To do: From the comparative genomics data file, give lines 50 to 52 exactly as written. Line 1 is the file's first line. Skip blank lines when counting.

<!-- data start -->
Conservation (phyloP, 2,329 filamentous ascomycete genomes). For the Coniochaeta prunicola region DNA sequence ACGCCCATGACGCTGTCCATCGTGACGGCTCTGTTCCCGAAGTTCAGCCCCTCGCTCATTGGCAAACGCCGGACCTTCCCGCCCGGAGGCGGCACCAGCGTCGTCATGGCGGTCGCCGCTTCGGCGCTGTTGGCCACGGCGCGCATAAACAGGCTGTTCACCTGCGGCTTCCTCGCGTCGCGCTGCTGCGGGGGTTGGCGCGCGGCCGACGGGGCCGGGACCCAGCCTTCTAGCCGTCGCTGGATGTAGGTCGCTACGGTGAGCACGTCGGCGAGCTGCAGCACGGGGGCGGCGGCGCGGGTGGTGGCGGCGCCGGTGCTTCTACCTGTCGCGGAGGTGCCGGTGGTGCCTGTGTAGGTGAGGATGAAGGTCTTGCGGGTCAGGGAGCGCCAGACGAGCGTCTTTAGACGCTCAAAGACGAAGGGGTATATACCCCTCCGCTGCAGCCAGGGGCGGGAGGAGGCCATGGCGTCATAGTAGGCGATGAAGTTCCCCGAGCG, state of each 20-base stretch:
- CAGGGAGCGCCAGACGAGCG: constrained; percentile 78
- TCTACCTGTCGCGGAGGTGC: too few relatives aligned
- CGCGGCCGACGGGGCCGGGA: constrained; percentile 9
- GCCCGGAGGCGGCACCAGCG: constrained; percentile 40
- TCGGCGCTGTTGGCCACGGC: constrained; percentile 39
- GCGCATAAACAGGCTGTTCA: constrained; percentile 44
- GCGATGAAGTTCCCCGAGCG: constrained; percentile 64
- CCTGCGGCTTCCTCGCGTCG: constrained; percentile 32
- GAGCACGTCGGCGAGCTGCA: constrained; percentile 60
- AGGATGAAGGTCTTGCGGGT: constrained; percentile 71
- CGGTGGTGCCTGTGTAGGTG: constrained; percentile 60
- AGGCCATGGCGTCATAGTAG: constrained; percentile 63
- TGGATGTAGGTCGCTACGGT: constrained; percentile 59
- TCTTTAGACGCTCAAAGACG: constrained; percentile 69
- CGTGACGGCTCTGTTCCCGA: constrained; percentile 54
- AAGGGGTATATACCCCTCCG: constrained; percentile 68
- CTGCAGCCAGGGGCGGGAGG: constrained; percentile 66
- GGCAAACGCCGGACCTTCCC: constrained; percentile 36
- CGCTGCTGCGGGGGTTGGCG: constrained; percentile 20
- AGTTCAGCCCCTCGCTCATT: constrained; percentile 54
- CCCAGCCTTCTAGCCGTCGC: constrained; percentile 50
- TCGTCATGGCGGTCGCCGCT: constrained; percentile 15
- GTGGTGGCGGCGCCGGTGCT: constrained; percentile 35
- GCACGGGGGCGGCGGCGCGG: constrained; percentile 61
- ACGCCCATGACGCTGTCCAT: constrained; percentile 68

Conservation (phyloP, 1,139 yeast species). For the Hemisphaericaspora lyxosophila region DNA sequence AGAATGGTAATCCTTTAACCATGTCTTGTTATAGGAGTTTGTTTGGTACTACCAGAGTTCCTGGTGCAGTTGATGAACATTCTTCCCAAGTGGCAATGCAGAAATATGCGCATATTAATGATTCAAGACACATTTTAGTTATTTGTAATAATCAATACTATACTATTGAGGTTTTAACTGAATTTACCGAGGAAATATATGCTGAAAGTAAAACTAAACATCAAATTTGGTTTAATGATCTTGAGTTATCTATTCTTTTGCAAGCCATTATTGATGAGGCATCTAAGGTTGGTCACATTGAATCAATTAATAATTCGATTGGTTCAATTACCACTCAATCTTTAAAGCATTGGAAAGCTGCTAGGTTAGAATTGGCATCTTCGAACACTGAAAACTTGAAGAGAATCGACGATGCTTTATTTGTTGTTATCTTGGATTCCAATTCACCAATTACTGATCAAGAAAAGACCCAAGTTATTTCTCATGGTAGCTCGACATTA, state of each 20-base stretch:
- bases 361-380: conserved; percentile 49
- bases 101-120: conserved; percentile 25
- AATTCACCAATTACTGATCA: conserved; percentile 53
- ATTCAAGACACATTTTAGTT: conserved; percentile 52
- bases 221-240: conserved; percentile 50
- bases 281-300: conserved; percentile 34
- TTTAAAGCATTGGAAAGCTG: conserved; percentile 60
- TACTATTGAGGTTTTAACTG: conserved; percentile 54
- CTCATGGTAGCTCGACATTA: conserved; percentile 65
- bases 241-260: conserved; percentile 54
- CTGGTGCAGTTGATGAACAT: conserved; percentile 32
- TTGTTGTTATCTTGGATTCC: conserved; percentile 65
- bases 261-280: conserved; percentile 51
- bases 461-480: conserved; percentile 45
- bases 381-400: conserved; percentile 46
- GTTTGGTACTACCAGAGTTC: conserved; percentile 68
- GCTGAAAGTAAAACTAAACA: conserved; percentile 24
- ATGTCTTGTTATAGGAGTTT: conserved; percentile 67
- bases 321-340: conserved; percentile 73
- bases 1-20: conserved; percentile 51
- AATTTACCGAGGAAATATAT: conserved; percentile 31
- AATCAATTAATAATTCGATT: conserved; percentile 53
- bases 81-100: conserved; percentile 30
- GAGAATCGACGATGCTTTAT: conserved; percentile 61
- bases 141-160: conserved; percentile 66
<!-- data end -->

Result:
- bases 81-100: conserved; percentile 30
- GAGAATCGACGATGCTTTAT: conserved; percentile 61
- bases 141-160: conserved; percentile 66